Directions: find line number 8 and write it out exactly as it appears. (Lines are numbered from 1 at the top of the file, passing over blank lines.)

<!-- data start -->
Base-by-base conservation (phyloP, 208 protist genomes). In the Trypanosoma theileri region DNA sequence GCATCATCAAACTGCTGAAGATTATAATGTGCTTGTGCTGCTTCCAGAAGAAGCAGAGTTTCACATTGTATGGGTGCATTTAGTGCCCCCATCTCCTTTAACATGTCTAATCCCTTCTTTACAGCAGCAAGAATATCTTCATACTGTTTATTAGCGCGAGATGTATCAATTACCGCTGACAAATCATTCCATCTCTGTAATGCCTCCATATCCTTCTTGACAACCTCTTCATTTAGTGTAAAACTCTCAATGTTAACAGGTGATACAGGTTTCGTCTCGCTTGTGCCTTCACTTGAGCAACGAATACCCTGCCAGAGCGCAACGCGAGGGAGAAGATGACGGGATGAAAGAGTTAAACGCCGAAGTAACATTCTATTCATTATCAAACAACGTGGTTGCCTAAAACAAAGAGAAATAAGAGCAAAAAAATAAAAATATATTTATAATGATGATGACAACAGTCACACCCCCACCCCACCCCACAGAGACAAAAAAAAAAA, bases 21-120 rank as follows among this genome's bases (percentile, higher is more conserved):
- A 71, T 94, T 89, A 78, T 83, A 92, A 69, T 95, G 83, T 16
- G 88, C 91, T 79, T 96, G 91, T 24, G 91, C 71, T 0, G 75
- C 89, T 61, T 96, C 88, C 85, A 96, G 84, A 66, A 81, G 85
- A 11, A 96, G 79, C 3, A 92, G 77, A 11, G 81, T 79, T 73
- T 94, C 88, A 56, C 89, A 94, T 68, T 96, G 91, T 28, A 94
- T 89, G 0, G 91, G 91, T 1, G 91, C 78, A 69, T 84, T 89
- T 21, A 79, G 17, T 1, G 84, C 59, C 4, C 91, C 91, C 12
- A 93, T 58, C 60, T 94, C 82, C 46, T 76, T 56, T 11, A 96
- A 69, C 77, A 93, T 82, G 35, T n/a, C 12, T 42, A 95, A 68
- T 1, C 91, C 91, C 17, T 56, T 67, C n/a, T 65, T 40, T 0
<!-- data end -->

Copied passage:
- T 21, A 79, G 17, T 1, G 84, C 59, C 4, C 91, C 91, C 12